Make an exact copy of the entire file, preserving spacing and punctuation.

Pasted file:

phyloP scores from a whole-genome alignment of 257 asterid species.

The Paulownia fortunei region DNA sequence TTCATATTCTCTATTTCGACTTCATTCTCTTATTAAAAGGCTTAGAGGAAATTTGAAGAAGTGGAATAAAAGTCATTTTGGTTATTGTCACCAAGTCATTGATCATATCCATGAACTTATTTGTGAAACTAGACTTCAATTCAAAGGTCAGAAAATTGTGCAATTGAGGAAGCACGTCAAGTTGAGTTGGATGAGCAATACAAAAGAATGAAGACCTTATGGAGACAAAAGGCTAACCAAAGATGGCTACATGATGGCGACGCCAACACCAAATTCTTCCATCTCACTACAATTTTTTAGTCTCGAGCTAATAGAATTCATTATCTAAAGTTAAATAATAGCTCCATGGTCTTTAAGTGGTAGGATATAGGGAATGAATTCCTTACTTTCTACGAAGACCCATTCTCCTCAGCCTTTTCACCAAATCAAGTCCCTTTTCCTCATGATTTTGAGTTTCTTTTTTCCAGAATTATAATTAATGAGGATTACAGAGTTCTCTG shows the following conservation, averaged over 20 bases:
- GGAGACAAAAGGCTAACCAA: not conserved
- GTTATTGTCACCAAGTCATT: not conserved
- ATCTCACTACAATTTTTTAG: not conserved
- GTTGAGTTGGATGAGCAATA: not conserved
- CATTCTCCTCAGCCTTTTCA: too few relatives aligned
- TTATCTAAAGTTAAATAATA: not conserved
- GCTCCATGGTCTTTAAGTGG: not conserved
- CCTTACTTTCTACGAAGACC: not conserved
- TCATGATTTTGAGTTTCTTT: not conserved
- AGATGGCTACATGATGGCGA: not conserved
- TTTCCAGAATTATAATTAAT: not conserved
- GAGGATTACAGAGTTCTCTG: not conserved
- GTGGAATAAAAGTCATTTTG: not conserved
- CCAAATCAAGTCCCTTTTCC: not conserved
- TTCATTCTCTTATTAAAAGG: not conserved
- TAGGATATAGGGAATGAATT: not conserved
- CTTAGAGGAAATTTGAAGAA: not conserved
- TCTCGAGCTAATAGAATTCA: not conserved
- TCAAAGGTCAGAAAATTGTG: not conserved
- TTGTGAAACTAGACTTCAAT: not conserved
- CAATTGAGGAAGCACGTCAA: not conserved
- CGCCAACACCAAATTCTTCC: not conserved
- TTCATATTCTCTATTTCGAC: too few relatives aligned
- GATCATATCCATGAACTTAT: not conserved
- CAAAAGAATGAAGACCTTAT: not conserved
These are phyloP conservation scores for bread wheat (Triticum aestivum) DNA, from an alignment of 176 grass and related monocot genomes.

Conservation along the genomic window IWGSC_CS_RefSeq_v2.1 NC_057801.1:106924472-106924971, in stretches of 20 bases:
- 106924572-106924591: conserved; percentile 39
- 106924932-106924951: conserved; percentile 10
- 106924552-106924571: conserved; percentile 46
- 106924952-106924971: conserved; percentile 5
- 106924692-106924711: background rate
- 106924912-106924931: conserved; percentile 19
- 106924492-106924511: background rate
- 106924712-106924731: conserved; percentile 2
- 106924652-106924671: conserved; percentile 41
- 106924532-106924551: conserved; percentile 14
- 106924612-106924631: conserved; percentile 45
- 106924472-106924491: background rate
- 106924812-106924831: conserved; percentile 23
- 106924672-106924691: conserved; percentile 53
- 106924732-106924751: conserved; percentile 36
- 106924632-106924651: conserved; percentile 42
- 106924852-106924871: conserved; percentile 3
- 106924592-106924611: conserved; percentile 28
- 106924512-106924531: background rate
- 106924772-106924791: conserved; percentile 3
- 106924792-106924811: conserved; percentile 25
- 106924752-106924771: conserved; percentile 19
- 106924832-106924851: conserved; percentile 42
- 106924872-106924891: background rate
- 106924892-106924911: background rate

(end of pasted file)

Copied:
phyloP scores from a whole-genome alignment of 257 asterid species.

The Paulownia fortunei region DNA sequence TTCATATTCTCTATTTCGACTTCATTCTCTTATTAAAAGGCTTAGAGGAAATTTGAAGAAGTGGAATAAAAGTCATTTTGGTTATTGTCACCAAGTCATTGATCATATCCATGAACTTATTTGTGAAACTAGACTTCAATTCAAAGGTCAGAAAATTGTGCAATTGAGGAAGCACGTCAAGTTGAGTTGGATGAGCAATACAAAAGAATGAAGACCTTATGGAGACAAAAGGCTAACCAAAGATGGCTACATGATGGCGACGCCAACACCAAATTCTTCCATCTCACTACAATTTTTTAGTCTCGAGCTAATAGAATTCATTATCTAAAGTTAAATAATAGCTCCATGGTCTTTAAGTGGTAGGATATAGGGAATGAATTCCTTACTTTCTACGAAGACCCATTCTCCTCAGCCTTTTCACCAAATCAAGTCCCTTTTCCTCATGATTTTGAGTTTCTTTTTTCCAGAATTATAATTAATGAGGATTACAGAGTTCTCTG shows the following conservation, averaged over 20 bases:
- GGAGACAAAAGGCTAACCAA: not conserved
- GTTATTGTCACCAAGTCATT: not conserved
- ATCTCACTACAATTTTTTAG: not conserved
- GTTGAGTTGGATGAGCAATA: not conserved
- CATTCTCCTCAGCCTTTTCA: too few relatives aligned
- TTATCTAAAGTTAAATAATA: not conserved
- GCTCCATGGTCTTTAAGTGG: not conserved
- CCTTACTTTCTACGAAGACC: not conserved
- TCATGATTTTGAGTTTCTTT: not conserved
- AGATGGCTACATGATGGCGA: not conserved
- TTTCCAGAATTATAATTAAT: not conserved
- GAGGATTACAGAGTTCTCTG: not conserved
- GTGGAATAAAAGTCATTTTG: not conserved
- CCAAATCAAGTCCCTTTTCC: not conserved
- TTCATTCTCTTATTAAAAGG: not conserved
- TAGGATATAGGGAATGAATT: not conserved
- CTTAGAGGAAATTTGAAGAA: not conserved
- TCTCGAGCTAATAGAATTCA: not conserved
- TCAAAGGTCAGAAAATTGTG: not conserved
- TTGTGAAACTAGACTTCAAT: not conserved
- CAATTGAGGAAGCACGTCAA: not conserved
- CGCCAACACCAAATTCTTCC: not conserved
- TTCATATTCTCTATTTCGAC: too few relatives aligned
- GATCATATCCATGAACTTAT: not conserved
- CAAAAGAATGAAGACCTTAT: not conserved
These are phyloP conservation scores for bread wheat (Triticum aestivum) DNA, from an alignment of 176 grass and related monocot genomes.

Conservation along the genomic window IWGSC_CS_RefSeq_v2.1 NC_057801.1:106924472-106924971, in stretches of 20 bases:
- 106924572-106924591: conserved; percentile 39
- 106924932-106924951: conserved; percentile 10
- 106924552-106924571: conserved; percentile 46
- 106924952-106924971: conserved; percentile 5
- 106924692-106924711: background rate
- 106924912-106924931: conserved; percentile 19
- 106924492-106924511: background rate
- 106924712-106924731: conserved; percentile 2
- 106924652-106924671: conserved; percentile 41
- 106924532-106924551: conserved; percentile 14
- 106924612-106924631: conserved; percentile 45
- 106924472-106924491: background rate
- 106924812-106924831: conserved; percentile 23
- 106924672-106924691: conserved; percentile 53
- 106924732-106924751: conserved; percentile 36
- 106924632-106924651: conserved; percentile 42
- 106924852-106924871: conserved; percentile 3
- 106924592-106924611: conserved; percentile 28
- 106924512-106924531: background rate
- 106924772-106924791: conserved; percentile 3
- 106924792-106924811: conserved; percentile 25
- 106924752-106924771: conserved; percentile 19
- 106924832-106924851: conserved; percentile 42
- 106924872-106924891: background rate
- 106924892-106924911: background rate